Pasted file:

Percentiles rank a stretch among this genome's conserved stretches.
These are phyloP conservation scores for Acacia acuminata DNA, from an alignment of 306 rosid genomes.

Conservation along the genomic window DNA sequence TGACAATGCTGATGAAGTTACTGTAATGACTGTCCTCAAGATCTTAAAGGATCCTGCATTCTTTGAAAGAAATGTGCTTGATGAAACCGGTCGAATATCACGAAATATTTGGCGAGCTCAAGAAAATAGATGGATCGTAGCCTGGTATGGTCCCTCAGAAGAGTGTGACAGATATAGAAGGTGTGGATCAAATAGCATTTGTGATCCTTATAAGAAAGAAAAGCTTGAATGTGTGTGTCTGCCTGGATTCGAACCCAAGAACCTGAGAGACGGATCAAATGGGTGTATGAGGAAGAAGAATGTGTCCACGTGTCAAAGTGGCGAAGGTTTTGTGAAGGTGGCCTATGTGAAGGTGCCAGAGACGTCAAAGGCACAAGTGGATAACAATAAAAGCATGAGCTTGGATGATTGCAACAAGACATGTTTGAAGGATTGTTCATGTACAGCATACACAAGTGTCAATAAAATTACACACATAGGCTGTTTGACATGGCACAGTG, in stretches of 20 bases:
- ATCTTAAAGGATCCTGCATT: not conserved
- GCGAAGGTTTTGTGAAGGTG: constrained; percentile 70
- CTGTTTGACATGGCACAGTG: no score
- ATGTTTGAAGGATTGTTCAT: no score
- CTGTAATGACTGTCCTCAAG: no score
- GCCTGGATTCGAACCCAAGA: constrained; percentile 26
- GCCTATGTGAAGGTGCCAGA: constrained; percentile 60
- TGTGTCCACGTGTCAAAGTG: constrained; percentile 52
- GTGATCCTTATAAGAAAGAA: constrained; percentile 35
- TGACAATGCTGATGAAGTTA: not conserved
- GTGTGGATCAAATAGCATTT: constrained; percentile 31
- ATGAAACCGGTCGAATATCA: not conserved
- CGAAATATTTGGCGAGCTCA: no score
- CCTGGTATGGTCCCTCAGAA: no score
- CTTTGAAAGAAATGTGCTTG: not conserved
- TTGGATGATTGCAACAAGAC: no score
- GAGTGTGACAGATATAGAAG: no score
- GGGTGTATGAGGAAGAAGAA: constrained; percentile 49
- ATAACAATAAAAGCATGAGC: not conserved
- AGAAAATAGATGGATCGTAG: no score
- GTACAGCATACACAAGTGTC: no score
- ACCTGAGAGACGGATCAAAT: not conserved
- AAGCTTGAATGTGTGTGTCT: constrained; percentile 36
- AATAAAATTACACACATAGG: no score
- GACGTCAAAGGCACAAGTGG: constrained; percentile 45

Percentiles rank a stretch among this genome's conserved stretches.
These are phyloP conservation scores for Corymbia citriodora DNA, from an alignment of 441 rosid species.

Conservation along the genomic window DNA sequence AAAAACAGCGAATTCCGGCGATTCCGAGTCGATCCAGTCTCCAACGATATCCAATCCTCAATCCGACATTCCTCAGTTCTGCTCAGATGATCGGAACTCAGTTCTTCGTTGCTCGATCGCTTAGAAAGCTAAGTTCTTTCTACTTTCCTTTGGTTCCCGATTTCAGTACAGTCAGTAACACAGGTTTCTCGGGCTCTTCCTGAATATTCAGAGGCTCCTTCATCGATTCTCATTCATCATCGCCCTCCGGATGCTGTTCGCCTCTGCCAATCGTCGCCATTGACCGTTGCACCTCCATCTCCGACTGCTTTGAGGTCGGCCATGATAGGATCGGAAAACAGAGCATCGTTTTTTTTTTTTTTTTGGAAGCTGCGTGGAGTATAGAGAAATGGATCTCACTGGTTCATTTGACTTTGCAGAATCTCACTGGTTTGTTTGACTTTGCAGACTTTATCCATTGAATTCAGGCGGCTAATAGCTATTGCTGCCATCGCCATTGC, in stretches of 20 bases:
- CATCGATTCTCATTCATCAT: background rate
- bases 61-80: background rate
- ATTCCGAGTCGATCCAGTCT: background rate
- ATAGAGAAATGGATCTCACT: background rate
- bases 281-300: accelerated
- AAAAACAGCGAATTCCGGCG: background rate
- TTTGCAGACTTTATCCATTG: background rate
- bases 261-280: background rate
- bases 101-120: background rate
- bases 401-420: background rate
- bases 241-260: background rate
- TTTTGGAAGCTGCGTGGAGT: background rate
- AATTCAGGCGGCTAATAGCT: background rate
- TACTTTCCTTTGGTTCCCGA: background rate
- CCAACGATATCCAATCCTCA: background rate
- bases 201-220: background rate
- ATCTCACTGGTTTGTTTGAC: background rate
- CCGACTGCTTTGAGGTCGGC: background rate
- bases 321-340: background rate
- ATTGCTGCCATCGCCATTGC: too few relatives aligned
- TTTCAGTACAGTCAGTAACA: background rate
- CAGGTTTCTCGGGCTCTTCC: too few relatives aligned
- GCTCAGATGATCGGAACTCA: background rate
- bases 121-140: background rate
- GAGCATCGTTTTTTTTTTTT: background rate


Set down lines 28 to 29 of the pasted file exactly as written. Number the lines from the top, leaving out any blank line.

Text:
- GACGTCAAAGGCACAAGTGG: constrained; percentile 45

Percentiles rank a stretch among this genome's conserved stretches.